The director of the FDA’s device center, Jeff Shuren, warned in May of “critical regulatory hurdles” if Congress doesn’t soon update digital health frameworks.

“We can’t move to really more modern regulatory frameworks without changes in federal law. And we know that for these kinds of technologies – software as a medical device – the regulatory frameworks of today were designed yesterday, when Congress was not thinking of software-based devices,” Shuren said at the time, adding that current frameworks aren’t “fit for purpose for modern-day software-based technologies.”

More Stakeholder Comments On FDA’s Proposed QMSR Rule

What will the FDA do when ISO 13485 – the international quality systems standard the agency used to help develop its proposed Quality Management System Regulation (QMSR) – needs to be updated? After all, Philips pointed out in comments to the agency on the draft rule that the standard could be opened up every five years for revision.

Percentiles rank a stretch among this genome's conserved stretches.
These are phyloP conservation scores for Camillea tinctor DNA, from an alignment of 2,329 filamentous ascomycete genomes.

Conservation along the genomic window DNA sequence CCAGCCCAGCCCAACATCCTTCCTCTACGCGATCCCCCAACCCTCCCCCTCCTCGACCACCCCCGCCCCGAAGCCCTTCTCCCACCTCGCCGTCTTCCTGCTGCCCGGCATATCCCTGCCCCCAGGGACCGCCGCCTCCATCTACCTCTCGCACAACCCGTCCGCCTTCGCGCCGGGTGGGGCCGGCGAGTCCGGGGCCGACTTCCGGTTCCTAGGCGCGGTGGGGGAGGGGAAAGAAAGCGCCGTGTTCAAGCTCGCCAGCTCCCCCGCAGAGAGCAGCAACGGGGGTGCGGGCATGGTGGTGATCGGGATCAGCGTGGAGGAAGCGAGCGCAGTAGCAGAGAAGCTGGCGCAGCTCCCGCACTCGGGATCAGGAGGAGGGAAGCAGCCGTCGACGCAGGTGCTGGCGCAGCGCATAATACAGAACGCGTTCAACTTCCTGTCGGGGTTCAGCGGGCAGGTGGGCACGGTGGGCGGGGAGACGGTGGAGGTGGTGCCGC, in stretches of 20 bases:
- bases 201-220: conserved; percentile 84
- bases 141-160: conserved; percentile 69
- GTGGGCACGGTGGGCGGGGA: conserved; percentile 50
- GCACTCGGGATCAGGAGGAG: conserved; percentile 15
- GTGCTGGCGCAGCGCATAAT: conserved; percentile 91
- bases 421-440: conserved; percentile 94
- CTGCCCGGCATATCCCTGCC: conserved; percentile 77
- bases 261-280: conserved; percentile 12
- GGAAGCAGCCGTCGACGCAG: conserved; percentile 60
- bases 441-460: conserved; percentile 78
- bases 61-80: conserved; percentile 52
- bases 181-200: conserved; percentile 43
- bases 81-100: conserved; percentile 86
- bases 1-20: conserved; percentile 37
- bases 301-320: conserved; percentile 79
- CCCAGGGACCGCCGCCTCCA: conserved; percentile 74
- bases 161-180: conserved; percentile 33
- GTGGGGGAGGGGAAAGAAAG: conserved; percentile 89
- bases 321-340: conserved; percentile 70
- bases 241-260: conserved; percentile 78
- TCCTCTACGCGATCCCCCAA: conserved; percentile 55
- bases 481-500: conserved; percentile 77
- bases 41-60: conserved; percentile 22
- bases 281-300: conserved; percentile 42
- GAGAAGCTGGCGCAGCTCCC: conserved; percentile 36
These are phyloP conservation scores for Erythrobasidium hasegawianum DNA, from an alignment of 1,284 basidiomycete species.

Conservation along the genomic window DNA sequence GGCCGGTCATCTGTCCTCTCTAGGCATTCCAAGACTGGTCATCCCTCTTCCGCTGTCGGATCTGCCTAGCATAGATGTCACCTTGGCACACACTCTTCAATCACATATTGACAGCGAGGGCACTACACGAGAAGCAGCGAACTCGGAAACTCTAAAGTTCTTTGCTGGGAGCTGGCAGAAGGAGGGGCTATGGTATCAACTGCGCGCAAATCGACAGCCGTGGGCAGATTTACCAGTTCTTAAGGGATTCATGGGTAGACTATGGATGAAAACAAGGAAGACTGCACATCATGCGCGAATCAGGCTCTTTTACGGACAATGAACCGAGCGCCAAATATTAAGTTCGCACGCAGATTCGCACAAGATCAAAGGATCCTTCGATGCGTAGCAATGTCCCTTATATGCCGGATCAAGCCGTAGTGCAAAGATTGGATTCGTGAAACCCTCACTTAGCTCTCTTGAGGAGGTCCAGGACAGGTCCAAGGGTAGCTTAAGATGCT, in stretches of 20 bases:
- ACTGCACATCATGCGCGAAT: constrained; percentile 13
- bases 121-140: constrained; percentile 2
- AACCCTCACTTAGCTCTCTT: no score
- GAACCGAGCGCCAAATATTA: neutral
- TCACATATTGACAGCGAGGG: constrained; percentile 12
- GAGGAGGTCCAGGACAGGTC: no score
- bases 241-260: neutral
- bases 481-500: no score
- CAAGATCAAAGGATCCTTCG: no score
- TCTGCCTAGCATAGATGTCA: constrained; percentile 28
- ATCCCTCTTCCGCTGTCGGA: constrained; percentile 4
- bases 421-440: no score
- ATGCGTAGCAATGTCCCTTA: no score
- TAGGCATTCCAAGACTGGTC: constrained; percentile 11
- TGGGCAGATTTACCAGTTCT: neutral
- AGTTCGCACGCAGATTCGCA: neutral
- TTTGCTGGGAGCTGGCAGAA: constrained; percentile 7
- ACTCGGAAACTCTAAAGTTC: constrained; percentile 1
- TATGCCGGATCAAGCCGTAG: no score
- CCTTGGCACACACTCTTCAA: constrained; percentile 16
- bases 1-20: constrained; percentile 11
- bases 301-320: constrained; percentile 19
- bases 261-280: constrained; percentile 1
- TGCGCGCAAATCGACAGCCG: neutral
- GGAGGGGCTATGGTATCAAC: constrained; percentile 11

In our No. 2 story from June, Morgan Lewis partner Dennis Gucciardo said Philips’ inquiry is “obviously a huge question for everyone, considering FDA doesn't nearly move as fast as ISO,” the International Organization for Standardization.

“I think FDA’s presumption is that there will be new revisions to the standard, but they will not be so dramatic such that it's going to cause for the solution that this is supposedly addressing, which is that ISO 13485 and the QSR are not structured similarly,” he said.

The QSR is the agency’s current Quality System Regulation, which will be replaced by the QMSR when it’s finalized. The draft QMSR is the result of a years-long harmonization effort by the FDA to combine the QSR with ISO 13485:2016.

“Now, obviously, if ISO changes its structure or does make significant changes, we’re back in the same problem, which is an entity is going to have to follow 13485:2016 and then something else that's out in the world,” Gucciardo told Medtech Insight. “I suspect that FDA is going to say, ‘When the next revisions happen, we’ll review them and make any updates we have to,’ but realistically, how fast will that happen? I mean, look how long it took to get this draft QMSR out.”